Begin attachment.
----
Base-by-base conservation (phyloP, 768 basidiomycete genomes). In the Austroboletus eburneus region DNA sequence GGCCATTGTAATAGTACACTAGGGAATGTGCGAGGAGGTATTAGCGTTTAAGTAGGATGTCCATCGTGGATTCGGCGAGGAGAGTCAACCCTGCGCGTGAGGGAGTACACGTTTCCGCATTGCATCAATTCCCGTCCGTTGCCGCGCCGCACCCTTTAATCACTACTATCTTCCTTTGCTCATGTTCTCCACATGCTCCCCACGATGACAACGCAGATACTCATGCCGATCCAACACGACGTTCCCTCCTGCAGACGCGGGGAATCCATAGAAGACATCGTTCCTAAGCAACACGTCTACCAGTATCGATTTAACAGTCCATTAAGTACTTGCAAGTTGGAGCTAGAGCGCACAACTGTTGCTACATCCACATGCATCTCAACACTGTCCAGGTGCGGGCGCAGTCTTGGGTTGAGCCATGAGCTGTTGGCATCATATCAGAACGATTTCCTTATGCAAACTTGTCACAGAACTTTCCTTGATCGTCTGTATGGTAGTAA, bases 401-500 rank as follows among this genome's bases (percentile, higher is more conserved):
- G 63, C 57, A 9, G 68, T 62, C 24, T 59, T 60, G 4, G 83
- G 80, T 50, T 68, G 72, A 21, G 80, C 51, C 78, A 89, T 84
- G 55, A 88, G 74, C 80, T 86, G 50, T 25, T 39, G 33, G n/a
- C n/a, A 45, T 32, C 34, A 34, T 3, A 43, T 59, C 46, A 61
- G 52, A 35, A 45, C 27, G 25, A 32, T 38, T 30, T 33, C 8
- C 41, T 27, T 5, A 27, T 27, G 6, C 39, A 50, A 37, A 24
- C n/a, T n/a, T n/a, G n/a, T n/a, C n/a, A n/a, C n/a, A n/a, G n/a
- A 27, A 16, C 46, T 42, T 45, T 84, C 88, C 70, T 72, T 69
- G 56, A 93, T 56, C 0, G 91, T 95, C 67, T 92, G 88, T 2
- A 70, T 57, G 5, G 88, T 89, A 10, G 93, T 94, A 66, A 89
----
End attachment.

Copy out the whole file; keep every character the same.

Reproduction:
Base-by-base conservation (phyloP, 768 basidiomycete genomes). In the Austroboletus eburneus region DNA sequence GGCCATTGTAATAGTACACTAGGGAATGTGCGAGGAGGTATTAGCGTTTAAGTAGGATGTCCATCGTGGATTCGGCGAGGAGAGTCAACCCTGCGCGTGAGGGAGTACACGTTTCCGCATTGCATCAATTCCCGTCCGTTGCCGCGCCGCACCCTTTAATCACTACTATCTTCCTTTGCTCATGTTCTCCACATGCTCCCCACGATGACAACGCAGATACTCATGCCGATCCAACACGACGTTCCCTCCTGCAGACGCGGGGAATCCATAGAAGACATCGTTCCTAAGCAACACGTCTACCAGTATCGATTTAACAGTCCATTAAGTACTTGCAAGTTGGAGCTAGAGCGCACAACTGTTGCTACATCCACATGCATCTCAACACTGTCCAGGTGCGGGCGCAGTCTTGGGTTGAGCCATGAGCTGTTGGCATCATATCAGAACGATTTCCTTATGCAAACTTGTCACAGAACTTTCCTTGATCGTCTGTATGGTAGTAA, bases 401-500 rank as follows among this genome's bases (percentile, higher is more conserved):
- G 63, C 57, A 9, G 68, T 62, C 24, T 59, T 60, G 4, G 83
- G 80, T 50, T 68, G 72, A 21, G 80, C 51, C 78, A 89, T 84
- G 55, A 88, G 74, C 80, T 86, G 50, T 25, T 39, G 33, G n/a
- C n/a, A 45, T 32, C 34, A 34, T 3, A 43, T 59, C 46, A 61
- G 52, A 35, A 45, C 27, G 25, A 32, T 38, T 30, T 33, C 8
- C 41, T 27, T 5, A 27, T 27, G 6, C 39, A 50, A 37, A 24
- C n/a, T n/a, T n/a, G n/a, T n/a, C n/a, A n/a, C n/a, A n/a, G n/a
- A 27, A 16, C 46, T 42, T 45, T 84, C 88, C 70, T 72, T 69
- G 56, A 93, T 56, C 0, G 91, T 95, C 67, T 92, G 88, T 2
- A 70, T 57, G 5, G 88, T 89, A 10, G 93, T 94, A 66, A 89